Bitcoin gold, a relatively minor cryptocurrency that split off from the original bitcoin blockchain in late 2017, has suffered a so-called 51% attack resulting in over $72,000 worth of bitcoin gold tokens being double spent.
A 51% attack can occur when malicious cryptocurrency miners take control of tokens’ blockchain and is the second time it’s now happened to bitcoin gold which saw $18 million worth of bitcoin gold stolen in May 2018.
The price of bitcoin gold, which ranks as the 36th most valuable cryptocurrency according to CoinMarketCap data, jumped following reports of the attack, moving counterintuitively considering the seriousness of an attack of this type and suggesting the market for smaller tokens is still far from maturity.
A 51% attack can be carried out on a cryptocurrency blockchain if a single miner controls more than half of the computing power directed at the network.
The miner is then able to decide what version of the blockchain is accepted by the network, allowing it to initiate a transaction and then reorganize the blockchain to spend the same tokens a second time.
“There were two 51% attacks on bitcoin gold’s blockchain last week on January 23rd,” the Bitcoin Gold Organization said via Twitter.
“Advanced risk control systems in exchanges make it likely one or both attacks failed,” the bitcoin gold developers said, adding they “have been working on a novel 51% double-spend resistant decentralized consensus algorithm since last year” and plan to release it in coming months.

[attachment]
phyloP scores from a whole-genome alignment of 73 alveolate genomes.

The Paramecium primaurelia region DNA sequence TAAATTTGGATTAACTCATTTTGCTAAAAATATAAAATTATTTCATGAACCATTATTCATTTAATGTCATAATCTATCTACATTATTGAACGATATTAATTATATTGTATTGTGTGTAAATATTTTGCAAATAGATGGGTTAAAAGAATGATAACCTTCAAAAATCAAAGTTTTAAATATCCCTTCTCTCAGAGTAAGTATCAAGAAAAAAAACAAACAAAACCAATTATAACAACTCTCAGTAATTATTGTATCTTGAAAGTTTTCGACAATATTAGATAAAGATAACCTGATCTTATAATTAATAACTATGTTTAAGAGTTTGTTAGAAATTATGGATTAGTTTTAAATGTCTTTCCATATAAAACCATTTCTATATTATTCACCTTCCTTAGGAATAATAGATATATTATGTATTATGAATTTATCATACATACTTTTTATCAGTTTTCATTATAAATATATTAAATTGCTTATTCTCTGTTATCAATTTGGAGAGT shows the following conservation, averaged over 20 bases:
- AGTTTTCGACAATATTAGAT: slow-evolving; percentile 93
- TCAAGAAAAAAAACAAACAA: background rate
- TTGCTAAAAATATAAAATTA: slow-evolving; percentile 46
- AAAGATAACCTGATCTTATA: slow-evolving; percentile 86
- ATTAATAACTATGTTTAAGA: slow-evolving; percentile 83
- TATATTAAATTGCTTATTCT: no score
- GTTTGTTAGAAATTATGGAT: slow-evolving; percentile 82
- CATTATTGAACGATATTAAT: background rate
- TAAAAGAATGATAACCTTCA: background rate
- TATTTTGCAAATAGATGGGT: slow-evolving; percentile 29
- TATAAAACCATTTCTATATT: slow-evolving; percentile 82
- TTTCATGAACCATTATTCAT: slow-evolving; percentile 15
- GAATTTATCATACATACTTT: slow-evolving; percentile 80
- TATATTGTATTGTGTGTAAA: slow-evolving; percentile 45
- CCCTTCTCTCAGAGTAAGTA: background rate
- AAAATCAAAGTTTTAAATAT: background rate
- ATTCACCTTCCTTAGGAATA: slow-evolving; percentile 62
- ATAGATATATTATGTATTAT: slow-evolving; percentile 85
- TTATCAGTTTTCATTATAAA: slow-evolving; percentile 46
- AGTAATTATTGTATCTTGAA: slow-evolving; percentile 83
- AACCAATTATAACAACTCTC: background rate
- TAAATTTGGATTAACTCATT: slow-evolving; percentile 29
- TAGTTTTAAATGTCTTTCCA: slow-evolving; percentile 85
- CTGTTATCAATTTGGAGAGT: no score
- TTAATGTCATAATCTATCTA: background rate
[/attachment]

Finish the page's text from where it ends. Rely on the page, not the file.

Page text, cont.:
The attack was first spotted by James Lovejoy, a researcher at MIT’s Digital Currency Initiative.
It’s thought bitcoin, the most valuable cryptocurrency by a considerable margin, is relatively safe against 51% attacks due to its growing hash rate—a measurement of computing power on a blockchain network.
Earlier this month, the bitcoin network hash rate reached an all-time high at 126 quintillion hashes per second, up from 38 quintillion hashes per second this time last year.
However, shortly after bitcoin gold suffered its 51% attack, the bitcoin blockchain recorded a so-called stale block that resulted in $3 being double spent—before it was corrected by the network.